3. Contact us! Send us an email at [email protected] if you have an idea about how to get involved.
  4. Join the board! We typically start recruiting new board members in the late fall. Check for announcements around that time.
  5. Donate! If you have more cash than time, we are a volunteer-run 501(c)(3) organization and it is contributions from the climbing community that make our work possible. Donations are tax-deductible and more information is available on our website.

TG: As a 100% volunteer-run organization, our people enable our impact. We are an active group of climbers who have made the commitment of their time to support the mission and bring the community together around the cause. Come out and participate in our stewardship and community events, follow us on Facebook/Instagram, and sign up for an Access Fund/BACC joint-membership.

We are also always looking for active and committed folks to join the team. If you have an idea for a project, a skillset, or a general interest, get in touch with us.

decorative image

Anything else you’d like to add or plug?

TG: Here’s a Stewardship Challenge: The next time you go climbing outside, take 5% of the time you spend at the crag to take care of the area (for instance, if you spend 5 hours, give 15 minutes)—pick up trash and tape, use a wag-bag and pack-out, brush off chalk and tick marks, remedy simple damaged trail work, help make social trails less noticeable.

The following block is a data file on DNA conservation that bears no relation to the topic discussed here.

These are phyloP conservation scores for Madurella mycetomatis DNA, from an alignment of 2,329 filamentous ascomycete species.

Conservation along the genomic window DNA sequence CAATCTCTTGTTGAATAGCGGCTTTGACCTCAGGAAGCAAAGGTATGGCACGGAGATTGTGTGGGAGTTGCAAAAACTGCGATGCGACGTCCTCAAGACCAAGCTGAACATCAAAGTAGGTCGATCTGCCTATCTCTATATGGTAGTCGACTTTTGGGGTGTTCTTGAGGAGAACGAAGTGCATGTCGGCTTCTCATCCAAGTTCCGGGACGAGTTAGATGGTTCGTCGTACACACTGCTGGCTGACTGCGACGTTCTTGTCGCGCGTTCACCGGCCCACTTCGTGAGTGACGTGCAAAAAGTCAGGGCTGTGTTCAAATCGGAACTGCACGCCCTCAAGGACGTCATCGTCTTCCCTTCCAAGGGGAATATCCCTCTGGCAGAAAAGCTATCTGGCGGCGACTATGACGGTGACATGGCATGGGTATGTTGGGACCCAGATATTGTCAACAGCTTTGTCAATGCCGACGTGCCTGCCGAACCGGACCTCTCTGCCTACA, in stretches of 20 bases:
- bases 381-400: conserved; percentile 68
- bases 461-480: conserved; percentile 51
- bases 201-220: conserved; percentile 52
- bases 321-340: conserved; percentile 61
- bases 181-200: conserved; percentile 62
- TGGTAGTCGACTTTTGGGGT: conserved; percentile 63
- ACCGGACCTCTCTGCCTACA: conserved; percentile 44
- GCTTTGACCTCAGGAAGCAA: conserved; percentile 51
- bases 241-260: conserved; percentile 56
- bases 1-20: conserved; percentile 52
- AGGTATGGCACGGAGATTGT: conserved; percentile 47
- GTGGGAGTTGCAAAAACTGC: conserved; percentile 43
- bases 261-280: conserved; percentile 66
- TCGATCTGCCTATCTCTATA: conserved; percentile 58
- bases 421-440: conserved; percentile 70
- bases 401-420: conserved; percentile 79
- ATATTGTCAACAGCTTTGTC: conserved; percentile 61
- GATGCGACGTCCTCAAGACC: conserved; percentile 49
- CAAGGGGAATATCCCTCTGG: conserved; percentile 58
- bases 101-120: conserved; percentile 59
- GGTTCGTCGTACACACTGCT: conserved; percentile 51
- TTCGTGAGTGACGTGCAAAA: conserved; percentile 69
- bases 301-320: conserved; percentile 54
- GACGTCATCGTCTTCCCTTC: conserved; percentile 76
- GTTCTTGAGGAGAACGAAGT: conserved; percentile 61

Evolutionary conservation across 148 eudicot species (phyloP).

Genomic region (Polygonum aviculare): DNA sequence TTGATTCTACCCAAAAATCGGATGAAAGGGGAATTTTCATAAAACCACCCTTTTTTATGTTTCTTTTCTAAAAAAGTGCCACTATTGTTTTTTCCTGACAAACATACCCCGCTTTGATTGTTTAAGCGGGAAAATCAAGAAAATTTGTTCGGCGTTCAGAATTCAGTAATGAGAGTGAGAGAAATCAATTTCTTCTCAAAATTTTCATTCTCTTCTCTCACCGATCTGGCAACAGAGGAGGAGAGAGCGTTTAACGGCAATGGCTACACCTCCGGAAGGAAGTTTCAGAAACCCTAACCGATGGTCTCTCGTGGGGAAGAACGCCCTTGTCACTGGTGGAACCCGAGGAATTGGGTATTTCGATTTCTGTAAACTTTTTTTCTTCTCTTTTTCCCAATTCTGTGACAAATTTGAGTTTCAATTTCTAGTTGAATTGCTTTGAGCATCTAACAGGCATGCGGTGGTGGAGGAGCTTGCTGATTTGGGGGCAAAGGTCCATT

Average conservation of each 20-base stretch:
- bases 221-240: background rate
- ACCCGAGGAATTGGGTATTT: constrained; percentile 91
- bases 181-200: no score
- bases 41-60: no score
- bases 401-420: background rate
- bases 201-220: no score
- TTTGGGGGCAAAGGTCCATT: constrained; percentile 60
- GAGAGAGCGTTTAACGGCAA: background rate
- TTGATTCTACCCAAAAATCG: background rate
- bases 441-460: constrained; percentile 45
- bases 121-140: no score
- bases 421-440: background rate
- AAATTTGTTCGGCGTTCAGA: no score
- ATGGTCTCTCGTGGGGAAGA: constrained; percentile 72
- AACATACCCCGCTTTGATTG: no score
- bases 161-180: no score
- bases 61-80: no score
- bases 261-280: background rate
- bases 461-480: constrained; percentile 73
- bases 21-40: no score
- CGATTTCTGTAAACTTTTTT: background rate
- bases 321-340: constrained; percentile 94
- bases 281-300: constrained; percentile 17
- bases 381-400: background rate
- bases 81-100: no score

BN: The work we do locally is replicated nationally by the Access Fund and they have accomplished amazing things for climbers. All climbers should support the Access Fund. And they’re coming here!

For the first time in decades, the Access Fund is hosting their annual climber summit and dinner outside of their Boulder, CO headquarters and they have chosen Oakland! BACC is working with AF staff to give the event a Bay Area flavor and help make it a success. It will be one you don’t want to miss. Mark your calendars and sign up now! September 9th in Oakland.